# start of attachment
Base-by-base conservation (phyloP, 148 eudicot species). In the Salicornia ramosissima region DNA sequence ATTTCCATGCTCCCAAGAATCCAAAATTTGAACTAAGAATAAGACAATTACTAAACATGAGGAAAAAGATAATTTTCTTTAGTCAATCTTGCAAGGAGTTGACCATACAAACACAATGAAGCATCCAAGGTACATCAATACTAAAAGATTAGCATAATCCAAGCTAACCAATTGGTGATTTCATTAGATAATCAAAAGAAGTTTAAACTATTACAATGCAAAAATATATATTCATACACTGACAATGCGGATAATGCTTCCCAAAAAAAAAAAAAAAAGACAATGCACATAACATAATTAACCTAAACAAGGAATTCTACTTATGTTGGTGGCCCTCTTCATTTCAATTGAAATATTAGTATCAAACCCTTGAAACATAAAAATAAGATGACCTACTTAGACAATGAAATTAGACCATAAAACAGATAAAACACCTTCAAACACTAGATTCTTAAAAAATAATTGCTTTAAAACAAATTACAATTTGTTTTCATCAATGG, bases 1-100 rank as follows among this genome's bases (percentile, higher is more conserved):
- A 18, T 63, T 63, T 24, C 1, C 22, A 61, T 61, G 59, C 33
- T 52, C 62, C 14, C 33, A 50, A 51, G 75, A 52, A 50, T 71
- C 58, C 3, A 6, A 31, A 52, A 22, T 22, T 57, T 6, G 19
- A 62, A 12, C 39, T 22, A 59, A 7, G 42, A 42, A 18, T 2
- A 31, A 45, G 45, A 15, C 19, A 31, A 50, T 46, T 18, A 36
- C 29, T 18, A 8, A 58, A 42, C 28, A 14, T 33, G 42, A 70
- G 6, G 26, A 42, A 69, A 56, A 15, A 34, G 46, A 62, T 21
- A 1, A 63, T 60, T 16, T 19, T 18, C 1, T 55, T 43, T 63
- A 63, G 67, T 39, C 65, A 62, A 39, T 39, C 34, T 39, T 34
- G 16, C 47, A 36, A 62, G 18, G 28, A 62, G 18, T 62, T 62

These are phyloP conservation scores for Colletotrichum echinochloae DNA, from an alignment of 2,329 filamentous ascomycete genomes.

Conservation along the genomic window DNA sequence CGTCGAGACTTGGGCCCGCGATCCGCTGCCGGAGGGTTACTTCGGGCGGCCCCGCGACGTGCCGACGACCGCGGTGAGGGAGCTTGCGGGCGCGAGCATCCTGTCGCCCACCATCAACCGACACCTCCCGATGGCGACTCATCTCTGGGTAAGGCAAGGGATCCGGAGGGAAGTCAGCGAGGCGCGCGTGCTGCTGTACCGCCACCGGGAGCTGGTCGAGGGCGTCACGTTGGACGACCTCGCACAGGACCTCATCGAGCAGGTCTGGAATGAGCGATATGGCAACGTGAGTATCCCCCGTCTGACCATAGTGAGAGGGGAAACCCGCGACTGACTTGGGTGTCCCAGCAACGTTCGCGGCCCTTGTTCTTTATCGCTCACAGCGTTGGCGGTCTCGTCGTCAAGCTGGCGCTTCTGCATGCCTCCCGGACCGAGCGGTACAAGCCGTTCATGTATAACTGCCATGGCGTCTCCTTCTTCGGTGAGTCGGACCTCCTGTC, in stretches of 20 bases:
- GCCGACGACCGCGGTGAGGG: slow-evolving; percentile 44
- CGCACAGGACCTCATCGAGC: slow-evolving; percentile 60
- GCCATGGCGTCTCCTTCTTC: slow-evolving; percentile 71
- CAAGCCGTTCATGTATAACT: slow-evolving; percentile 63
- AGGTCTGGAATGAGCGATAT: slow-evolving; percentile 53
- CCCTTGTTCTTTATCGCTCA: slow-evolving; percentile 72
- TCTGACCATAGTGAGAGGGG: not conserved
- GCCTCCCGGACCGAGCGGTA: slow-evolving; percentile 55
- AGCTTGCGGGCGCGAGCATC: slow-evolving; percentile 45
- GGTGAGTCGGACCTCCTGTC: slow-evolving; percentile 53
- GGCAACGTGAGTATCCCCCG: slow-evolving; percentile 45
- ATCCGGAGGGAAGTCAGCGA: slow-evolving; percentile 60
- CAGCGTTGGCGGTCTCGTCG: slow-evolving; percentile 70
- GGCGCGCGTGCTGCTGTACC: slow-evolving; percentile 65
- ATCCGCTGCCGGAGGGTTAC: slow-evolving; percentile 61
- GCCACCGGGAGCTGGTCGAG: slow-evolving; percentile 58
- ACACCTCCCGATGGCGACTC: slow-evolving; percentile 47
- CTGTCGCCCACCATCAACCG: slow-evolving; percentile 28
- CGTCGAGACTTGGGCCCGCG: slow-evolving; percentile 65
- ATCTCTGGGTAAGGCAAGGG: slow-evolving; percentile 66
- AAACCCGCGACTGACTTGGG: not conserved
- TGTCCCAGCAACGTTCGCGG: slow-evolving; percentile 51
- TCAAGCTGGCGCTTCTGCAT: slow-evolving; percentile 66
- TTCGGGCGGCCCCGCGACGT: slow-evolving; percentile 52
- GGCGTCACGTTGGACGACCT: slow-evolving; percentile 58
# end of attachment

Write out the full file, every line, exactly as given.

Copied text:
Base-by-base conservation (phyloP, 148 eudicot species). In the Salicornia ramosissima region DNA sequence ATTTCCATGCTCCCAAGAATCCAAAATTTGAACTAAGAATAAGACAATTACTAAACATGAGGAAAAAGATAATTTTCTTTAGTCAATCTTGCAAGGAGTTGACCATACAAACACAATGAAGCATCCAAGGTACATCAATACTAAAAGATTAGCATAATCCAAGCTAACCAATTGGTGATTTCATTAGATAATCAAAAGAAGTTTAAACTATTACAATGCAAAAATATATATTCATACACTGACAATGCGGATAATGCTTCCCAAAAAAAAAAAAAAAAGACAATGCACATAACATAATTAACCTAAACAAGGAATTCTACTTATGTTGGTGGCCCTCTTCATTTCAATTGAAATATTAGTATCAAACCCTTGAAACATAAAAATAAGATGACCTACTTAGACAATGAAATTAGACCATAAAACAGATAAAACACCTTCAAACACTAGATTCTTAAAAAATAATTGCTTTAAAACAAATTACAATTTGTTTTCATCAATGG, bases 1-100 rank as follows among this genome's bases (percentile, higher is more conserved):
- A 18, T 63, T 63, T 24, C 1, C 22, A 61, T 61, G 59, C 33
- T 52, C 62, C 14, C 33, A 50, A 51, G 75, A 52, A 50, T 71
- C 58, C 3, A 6, A 31, A 52, A 22, T 22, T 57, T 6, G 19
- A 62, A 12, C 39, T 22, A 59, A 7, G 42, A 42, A 18, T 2
- A 31, A 45, G 45, A 15, C 19, A 31, A 50, T 46, T 18, A 36
- C 29, T 18, A 8, A 58, A 42, C 28, A 14, T 33, G 42, A 70
- G 6, G 26, A 42, A 69, A 56, A 15, A 34, G 46, A 62, T 21
- A 1, A 63, T 60, T 16, T 19, T 18, C 1, T 55, T 43, T 63
- A 63, G 67, T 39, C 65, A 62, A 39, T 39, C 34, T 39, T 34
- G 16, C 47, A 36, A 62, G 18, G 28, A 62, G 18, T 62, T 62

These are phyloP conservation scores for Colletotrichum echinochloae DNA, from an alignment of 2,329 filamentous ascomycete genomes.

Conservation along the genomic window DNA sequence CGTCGAGACTTGGGCCCGCGATCCGCTGCCGGAGGGTTACTTCGGGCGGCCCCGCGACGTGCCGACGACCGCGGTGAGGGAGCTTGCGGGCGCGAGCATCCTGTCGCCCACCATCAACCGACACCTCCCGATGGCGACTCATCTCTGGGTAAGGCAAGGGATCCGGAGGGAAGTCAGCGAGGCGCGCGTGCTGCTGTACCGCCACCGGGAGCTGGTCGAGGGCGTCACGTTGGACGACCTCGCACAGGACCTCATCGAGCAGGTCTGGAATGAGCGATATGGCAACGTGAGTATCCCCCGTCTGACCATAGTGAGAGGGGAAACCCGCGACTGACTTGGGTGTCCCAGCAACGTTCGCGGCCCTTGTTCTTTATCGCTCACAGCGTTGGCGGTCTCGTCGTCAAGCTGGCGCTTCTGCATGCCTCCCGGACCGAGCGGTACAAGCCGTTCATGTATAACTGCCATGGCGTCTCCTTCTTCGGTGAGTCGGACCTCCTGTC, in stretches of 20 bases:
- GCCGACGACCGCGGTGAGGG: slow-evolving; percentile 44
- CGCACAGGACCTCATCGAGC: slow-evolving; percentile 60
- GCCATGGCGTCTCCTTCTTC: slow-evolving; percentile 71
- CAAGCCGTTCATGTATAACT: slow-evolving; percentile 63
- AGGTCTGGAATGAGCGATAT: slow-evolving; percentile 53
- CCCTTGTTCTTTATCGCTCA: slow-evolving; percentile 72
- TCTGACCATAGTGAGAGGGG: not conserved
- GCCTCCCGGACCGAGCGGTA: slow-evolving; percentile 55
- AGCTTGCGGGCGCGAGCATC: slow-evolving; percentile 45
- GGTGAGTCGGACCTCCTGTC: slow-evolving; percentile 53
- GGCAACGTGAGTATCCCCCG: slow-evolving; percentile 45
- ATCCGGAGGGAAGTCAGCGA: slow-evolving; percentile 60
- CAGCGTTGGCGGTCTCGTCG: slow-evolving; percentile 70
- GGCGCGCGTGCTGCTGTACC: slow-evolving; percentile 65
- ATCCGCTGCCGGAGGGTTAC: slow-evolving; percentile 61
- GCCACCGGGAGCTGGTCGAG: slow-evolving; percentile 58
- ACACCTCCCGATGGCGACTC: slow-evolving; percentile 47
- CTGTCGCCCACCATCAACCG: slow-evolving; percentile 28
- CGTCGAGACTTGGGCCCGCG: slow-evolving; percentile 65
- ATCTCTGGGTAAGGCAAGGG: slow-evolving; percentile 66
- AAACCCGCGACTGACTTGGG: not conserved
- TGTCCCAGCAACGTTCGCGG: slow-evolving; percentile 51
- TCAAGCTGGCGCTTCTGCAT: slow-evolving; percentile 66
- TTCGGGCGGCCCCGCGACGT: slow-evolving; percentile 52
- GGCGTCACGTTGGACGACCT: slow-evolving; percentile 58